London — Adolf Hitler died this afternoon, the Hamburg radio announced tonight, and Grand Admiral Karl Doenitz, proclaiming himself the new Fuehrer by Hitler’s appointment, said that the war would continue. Crowning days of rumor about Hitler’s death and whereabouts, the Hamburg radio said that he had fallen in the battle of Berlin at his command post in the Chancellery. Early this evening Germans were told that an important announcement would be broadcast tonight. There was no hint of what was coming. The stand-by announcement was repeated at 9:40 p.m. A few minutes later the announcer said: “Achtung! Achtung! In a few minutes you will hear a serious and important message for the German people.” Then the news was given to the Germans and the world after the playing of the slow movement from Bruckner’s Seventh Symphony, commemorating Wagner’s death. Appealing to the German people for help, order and discipline, Doenitz eulogized Hitler as the hero of a lifetime of service to the nation. “It is my first task,” Doenitz added, “to save Germany from destruction from the advancing Bolshevist enemy. For this aim alone the military struggle continues.”
10. H. W. Brands, The General and the President: MacArthur and Truman at the Brink of Nuclear War (Doubleday, 2016).
Americans reveal a great interest in World War II but a declining interest in almost anything that comes thereafter. That needs to be corrected. The world as we know it today cannot be explained or understood apart from the Cold War and its entanglements, including war on the Korean peninsula. The Cold War was driven by opposing worldviews as represented by Communism in China and the Soviet Union, on one side, and the United States, on the other. But there were also rival visions and worldviews evident within the top echelons of leadership in the West. There is probably no greater example of this clash of worldviews than in the collision of President Harry S. Truman and General Douglas MacArthur. In The General and the President, H. W. Brands tells the story of their conflict, but going beyond the conventional telling of the tale as a mere clash of titanic personalities, Brands allows readers to understand how differently these two men saw the world and the conflict with Communism. Even today, their clash of both personalities and worldviews continues to shape American foreign affairs and military strategy.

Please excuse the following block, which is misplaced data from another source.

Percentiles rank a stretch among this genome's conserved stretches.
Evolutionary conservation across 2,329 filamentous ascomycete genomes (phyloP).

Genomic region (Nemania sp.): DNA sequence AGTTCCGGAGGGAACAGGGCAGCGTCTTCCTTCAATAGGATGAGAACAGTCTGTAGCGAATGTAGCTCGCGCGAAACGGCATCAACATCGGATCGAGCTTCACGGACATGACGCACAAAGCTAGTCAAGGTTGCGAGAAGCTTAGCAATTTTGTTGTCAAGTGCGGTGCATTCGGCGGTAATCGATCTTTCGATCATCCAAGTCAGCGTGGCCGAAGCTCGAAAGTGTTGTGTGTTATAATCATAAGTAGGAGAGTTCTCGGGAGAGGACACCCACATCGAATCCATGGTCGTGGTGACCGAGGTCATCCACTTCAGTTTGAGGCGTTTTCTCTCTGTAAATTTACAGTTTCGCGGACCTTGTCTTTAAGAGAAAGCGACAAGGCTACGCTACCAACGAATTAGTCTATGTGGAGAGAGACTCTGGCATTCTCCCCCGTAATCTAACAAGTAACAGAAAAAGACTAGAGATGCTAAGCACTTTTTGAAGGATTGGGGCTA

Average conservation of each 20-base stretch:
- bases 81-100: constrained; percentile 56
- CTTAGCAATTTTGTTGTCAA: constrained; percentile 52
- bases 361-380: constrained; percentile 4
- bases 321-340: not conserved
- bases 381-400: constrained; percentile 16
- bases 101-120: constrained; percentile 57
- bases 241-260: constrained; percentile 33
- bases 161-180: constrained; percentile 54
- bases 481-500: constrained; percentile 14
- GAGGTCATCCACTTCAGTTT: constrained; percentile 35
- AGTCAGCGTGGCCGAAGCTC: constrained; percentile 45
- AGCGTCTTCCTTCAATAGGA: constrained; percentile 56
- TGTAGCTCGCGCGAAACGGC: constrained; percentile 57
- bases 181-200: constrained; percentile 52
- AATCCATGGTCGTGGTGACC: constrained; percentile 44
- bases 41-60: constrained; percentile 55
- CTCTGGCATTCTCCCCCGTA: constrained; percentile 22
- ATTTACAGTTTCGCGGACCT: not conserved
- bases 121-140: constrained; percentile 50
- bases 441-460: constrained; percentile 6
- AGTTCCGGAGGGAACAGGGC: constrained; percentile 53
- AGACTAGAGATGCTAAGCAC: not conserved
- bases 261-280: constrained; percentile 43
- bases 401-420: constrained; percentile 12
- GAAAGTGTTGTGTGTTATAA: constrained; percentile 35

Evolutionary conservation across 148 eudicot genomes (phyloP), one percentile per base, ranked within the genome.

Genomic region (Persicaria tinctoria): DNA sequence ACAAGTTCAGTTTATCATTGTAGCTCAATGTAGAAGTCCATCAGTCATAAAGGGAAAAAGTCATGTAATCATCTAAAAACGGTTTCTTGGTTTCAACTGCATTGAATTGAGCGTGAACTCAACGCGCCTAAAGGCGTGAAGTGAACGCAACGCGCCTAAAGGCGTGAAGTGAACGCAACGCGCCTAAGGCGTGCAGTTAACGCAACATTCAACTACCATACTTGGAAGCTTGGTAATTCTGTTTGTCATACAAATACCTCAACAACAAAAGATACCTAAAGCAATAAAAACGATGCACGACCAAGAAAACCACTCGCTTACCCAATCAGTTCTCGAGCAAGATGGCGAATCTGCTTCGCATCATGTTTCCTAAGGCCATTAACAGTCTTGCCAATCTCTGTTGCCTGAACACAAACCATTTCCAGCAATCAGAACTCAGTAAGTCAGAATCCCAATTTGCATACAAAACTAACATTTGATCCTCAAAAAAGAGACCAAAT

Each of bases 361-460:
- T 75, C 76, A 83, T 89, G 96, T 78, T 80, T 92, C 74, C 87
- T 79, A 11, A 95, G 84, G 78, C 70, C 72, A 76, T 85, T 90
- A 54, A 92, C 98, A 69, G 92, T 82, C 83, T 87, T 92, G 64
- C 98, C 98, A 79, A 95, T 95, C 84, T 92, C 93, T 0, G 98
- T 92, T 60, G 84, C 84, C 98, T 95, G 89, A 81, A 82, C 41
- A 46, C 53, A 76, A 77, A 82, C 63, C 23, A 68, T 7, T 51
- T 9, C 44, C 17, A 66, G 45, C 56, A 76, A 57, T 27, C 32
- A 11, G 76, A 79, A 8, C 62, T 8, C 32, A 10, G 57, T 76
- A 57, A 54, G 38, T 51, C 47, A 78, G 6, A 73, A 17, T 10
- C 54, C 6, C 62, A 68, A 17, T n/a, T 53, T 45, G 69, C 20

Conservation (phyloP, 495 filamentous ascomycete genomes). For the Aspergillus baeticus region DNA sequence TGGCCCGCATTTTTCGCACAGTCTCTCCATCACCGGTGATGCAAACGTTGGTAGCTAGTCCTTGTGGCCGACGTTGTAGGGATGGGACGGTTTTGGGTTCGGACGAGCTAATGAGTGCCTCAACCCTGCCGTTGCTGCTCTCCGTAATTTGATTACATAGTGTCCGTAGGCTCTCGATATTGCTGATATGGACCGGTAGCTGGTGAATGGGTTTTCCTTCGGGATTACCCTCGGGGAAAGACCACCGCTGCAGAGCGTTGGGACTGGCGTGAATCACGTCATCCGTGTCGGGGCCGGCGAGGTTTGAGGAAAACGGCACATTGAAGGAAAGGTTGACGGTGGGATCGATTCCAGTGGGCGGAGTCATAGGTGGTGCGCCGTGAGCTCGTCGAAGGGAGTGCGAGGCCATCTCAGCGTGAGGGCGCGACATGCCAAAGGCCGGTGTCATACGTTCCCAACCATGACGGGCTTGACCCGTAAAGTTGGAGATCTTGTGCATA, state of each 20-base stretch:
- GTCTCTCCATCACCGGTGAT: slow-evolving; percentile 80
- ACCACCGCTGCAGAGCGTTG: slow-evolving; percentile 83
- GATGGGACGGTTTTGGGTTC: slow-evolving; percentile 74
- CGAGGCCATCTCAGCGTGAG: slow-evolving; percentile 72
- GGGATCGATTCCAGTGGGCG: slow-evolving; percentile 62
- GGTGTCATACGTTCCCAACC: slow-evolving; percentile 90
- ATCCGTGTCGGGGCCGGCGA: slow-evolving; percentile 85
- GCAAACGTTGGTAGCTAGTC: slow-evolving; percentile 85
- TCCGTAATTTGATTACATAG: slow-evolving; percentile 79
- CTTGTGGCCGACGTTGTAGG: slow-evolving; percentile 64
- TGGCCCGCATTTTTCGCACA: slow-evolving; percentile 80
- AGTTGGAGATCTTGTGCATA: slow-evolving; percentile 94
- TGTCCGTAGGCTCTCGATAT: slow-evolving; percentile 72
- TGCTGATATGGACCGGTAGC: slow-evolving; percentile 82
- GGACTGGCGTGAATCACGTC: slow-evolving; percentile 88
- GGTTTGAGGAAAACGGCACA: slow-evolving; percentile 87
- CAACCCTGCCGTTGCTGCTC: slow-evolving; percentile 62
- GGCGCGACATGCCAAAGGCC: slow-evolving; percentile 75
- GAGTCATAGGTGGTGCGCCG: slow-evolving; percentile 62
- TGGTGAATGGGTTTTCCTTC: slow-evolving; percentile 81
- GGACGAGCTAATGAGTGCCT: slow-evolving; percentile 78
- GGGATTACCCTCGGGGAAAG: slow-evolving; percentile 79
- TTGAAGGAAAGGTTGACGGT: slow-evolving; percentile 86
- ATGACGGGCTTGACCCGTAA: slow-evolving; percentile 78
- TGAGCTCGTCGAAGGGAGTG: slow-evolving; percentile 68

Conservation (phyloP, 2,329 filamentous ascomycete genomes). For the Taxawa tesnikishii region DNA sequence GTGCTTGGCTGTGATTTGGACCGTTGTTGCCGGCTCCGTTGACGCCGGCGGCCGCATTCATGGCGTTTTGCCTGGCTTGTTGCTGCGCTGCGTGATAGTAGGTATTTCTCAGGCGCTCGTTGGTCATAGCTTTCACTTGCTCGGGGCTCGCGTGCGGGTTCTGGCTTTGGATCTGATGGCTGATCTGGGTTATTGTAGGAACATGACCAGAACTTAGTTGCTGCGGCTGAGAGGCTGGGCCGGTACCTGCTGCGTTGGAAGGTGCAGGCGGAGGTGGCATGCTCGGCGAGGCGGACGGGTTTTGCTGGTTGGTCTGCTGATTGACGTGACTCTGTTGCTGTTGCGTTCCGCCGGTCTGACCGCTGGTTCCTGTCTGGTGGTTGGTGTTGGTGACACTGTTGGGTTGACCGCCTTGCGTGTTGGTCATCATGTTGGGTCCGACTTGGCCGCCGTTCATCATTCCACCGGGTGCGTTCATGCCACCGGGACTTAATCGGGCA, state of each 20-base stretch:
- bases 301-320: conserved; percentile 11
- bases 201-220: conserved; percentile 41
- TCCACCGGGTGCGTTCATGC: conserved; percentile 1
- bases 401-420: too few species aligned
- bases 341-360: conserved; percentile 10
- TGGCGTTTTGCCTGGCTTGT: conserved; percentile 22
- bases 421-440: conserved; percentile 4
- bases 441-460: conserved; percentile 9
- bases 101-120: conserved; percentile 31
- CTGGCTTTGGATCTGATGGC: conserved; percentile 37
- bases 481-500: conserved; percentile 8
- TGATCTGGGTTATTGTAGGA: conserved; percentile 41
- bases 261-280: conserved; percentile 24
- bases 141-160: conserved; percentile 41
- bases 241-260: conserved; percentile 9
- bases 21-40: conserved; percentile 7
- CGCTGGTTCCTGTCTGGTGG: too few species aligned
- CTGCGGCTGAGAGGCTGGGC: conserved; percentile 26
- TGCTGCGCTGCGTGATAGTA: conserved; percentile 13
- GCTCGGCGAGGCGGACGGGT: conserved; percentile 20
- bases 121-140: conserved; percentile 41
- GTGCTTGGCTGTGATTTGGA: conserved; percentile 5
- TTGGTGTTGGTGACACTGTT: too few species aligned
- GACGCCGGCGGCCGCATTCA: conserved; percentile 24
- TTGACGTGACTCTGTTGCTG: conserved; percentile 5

The result was immediate clamor. No one could recall a time when the President of the United States and his commanding general had been so publicly at odds over a critical matter of policy. Editorial pages sizzled with opinions on what this meant for American policy and for future relations between the president and the general. Truman and MacArthur, for their own separate reasons, initially refused to say who had directed MacArthur to withdraw the message. Truman didn’t want to reveal that he couldn’t rely on his own secretary of defense, and MacArthur didn’t want to admit that he had been reprimanded by the president.
I share these titles as one reader to others. Books are almost always read alone, but they are seldom truly enjoyed alone.
R. Albert Mohler Jr.